BAPS is a privately run independent dog sanctuary, providing a home for abandoned dogs since 2008. We aim to rehome as many dogs as possible. We are entirely volunteer-funded, as we receive no support from the government, or any other organization. We are a no-kill facility, as we commit ourselves to protecting every dog that enters for life. However, this means we carefully select dogs for acceptance, and only intake animals when there is an adoption, to protect the quality of life or residents, and our budgets.
We strive to run BAPS by western standards, providing true quality of life for the dogs, along with full vaccinations and medical care. our aim is to grow into a facility that serves as a model for sheltering in Korea, gi ving a second chance to as many animals as possible. We run our volunteering and day-to-day activities from our Facebook page, so please go there for updated information!
Find out what you can do to help
We need people who care about these animals to donate time, money, and support so that we can help as many as many dogs as possible to survive and thrive.
Our local volunteers join us on weekends to spend time with the dogs and there are some simple volunteer policies to follow.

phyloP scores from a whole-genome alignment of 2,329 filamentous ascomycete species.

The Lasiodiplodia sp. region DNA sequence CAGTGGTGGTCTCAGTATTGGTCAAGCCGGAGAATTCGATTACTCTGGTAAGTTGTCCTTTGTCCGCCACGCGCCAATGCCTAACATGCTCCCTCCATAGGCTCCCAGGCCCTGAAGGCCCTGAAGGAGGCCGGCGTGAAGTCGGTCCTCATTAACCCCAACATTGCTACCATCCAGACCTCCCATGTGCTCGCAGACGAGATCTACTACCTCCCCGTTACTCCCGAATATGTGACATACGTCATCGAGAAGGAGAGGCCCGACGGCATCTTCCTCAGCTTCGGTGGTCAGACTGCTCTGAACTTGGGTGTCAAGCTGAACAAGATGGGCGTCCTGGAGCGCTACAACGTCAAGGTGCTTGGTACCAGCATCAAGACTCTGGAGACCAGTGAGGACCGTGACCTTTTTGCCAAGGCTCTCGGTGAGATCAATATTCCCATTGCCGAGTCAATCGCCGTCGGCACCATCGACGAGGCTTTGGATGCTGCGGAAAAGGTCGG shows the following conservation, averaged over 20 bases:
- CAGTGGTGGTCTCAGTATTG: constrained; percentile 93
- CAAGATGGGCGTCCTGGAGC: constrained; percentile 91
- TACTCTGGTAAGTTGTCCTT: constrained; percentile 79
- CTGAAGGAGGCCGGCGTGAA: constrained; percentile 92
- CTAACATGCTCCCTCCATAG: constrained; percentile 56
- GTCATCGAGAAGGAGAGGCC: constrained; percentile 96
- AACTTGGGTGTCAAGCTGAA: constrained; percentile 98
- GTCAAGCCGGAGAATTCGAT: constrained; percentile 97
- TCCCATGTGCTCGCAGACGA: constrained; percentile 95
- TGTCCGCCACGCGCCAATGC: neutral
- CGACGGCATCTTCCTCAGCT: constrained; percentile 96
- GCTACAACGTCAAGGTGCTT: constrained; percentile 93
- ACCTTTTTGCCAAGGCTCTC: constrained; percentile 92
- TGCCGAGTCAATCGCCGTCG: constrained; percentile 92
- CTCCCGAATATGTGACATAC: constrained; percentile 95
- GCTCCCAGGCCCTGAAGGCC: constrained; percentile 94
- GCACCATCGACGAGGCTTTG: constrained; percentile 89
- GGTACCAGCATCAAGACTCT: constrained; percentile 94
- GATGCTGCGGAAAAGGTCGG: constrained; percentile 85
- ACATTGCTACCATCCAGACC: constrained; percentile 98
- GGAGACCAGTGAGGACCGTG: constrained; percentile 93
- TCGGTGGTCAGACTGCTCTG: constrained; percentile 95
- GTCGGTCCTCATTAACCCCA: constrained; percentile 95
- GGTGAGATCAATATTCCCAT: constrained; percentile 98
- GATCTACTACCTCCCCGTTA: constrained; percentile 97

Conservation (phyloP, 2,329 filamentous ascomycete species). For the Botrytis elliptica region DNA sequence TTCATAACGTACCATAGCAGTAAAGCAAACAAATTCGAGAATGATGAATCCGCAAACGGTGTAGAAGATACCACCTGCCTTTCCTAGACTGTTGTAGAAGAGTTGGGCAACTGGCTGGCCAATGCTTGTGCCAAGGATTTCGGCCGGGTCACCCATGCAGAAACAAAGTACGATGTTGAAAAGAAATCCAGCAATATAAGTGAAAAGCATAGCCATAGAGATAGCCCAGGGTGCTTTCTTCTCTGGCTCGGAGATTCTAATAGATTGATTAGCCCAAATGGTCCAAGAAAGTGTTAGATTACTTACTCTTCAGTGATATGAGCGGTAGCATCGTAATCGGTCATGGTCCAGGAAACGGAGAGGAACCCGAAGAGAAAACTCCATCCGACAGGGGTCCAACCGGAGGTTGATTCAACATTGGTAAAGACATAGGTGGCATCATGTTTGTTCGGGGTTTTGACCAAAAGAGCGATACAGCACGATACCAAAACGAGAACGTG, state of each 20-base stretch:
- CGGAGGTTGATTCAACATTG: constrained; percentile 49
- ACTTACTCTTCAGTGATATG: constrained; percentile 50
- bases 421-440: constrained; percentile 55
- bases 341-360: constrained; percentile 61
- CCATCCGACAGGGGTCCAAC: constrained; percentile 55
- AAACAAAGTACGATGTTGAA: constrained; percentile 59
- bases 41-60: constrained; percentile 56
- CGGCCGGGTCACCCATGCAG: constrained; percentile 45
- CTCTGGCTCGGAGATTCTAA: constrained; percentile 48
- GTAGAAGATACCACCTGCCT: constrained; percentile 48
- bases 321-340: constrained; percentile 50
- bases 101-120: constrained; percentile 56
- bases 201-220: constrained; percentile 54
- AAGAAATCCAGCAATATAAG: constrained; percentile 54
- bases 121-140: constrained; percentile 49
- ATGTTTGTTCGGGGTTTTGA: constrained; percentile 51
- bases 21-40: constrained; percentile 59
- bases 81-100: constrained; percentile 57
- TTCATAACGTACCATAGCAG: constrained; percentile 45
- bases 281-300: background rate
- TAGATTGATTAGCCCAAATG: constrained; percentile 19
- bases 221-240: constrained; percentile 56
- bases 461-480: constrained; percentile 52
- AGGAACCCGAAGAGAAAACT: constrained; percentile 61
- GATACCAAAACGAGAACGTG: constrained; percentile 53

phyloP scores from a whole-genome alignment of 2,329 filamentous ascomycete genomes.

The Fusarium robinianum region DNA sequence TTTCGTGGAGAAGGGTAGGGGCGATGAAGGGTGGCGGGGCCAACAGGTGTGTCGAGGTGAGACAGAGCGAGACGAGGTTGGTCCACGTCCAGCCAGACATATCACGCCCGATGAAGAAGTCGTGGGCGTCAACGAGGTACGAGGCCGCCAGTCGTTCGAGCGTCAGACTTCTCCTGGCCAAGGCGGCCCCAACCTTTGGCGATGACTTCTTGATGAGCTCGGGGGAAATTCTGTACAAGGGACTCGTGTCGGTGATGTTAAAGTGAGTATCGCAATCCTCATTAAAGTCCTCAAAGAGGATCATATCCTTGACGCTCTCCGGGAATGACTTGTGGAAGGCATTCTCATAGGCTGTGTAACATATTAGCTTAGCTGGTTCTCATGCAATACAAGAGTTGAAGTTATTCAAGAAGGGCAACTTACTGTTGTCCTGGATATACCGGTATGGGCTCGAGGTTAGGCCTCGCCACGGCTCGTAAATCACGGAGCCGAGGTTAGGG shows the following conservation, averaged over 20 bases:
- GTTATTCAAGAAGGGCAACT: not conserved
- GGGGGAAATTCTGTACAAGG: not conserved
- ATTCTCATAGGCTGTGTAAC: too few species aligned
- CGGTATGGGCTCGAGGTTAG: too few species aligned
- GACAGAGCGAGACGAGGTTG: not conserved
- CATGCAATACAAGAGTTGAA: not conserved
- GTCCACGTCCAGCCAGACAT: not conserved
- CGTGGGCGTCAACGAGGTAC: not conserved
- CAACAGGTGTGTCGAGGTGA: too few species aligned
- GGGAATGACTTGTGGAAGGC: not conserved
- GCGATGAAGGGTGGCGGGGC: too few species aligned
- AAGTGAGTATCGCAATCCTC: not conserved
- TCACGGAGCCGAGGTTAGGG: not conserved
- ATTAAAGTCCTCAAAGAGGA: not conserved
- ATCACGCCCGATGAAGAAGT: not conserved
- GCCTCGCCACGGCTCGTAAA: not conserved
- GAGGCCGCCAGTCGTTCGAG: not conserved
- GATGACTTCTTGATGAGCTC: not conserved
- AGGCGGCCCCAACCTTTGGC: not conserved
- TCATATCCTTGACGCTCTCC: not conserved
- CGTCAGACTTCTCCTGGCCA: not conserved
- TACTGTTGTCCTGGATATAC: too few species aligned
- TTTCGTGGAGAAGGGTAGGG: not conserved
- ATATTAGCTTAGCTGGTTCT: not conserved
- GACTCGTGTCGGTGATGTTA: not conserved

Find Out All of Our Volunteering Policies
Our main objective is to find homes for all of our dogs! We hope you’ll consider if one of these dogs is a good fit for your life and family.
For us, a foster should be more than just a chance to get out of the shelter temporarily. We want foster to be a stepping stone to adoption. BAPS dogs are available to go out on foster care only to homes that have a stated intention of adopting a dog.
Find Out More About Fostering & Adopting
What you need to know
A sanctuary is very different from a shelter or a dog pound. Why?
Dog pounds take every stray dog in, and if they are unclaimed after a short period (typically 10 days), they are euthanized.
Sanctuaries are committed to caring for every dog during the course of the dog's natural lifetime, and provide medical care in case of illness or injury to extend the dog's life.
Find Out More About What Makes Sanctuaries Special
She grew up afraid of dogs, like many Koreans, but after reluctantly adopting Philip, her entire world changed.
Leo teaches Spanish at Pusan University of Foreign Studies. He’s also a radio host on Busan eFM, our city’s english radio station.
She is the person who most loved the shelter for years, and goes during the week to care for the dogs.
Find Out More About Who We Are
Anyone with a dog in Korea should be aware that the viral threats to dogs are unique to this nation.
These are the active viruses in Korea, that pose a real danger of death or grave illness to dogs:
4- Canine Influenza
5- Kennel Cough
Find Out About Immunization
In Korea you will live in an apartment. That’s the reality for 99% of us. And if you live in an apartment, a barking dog is an immediate ticket to eviction. So it is imperative to stop all barking related to separation anxiety.
So how do you solve it? By introducing an undesirable consequence to the behavior.
There is a very simple and effective method that will guarantee quiet when the dog is left alone.
Find Out How To Stop the Barking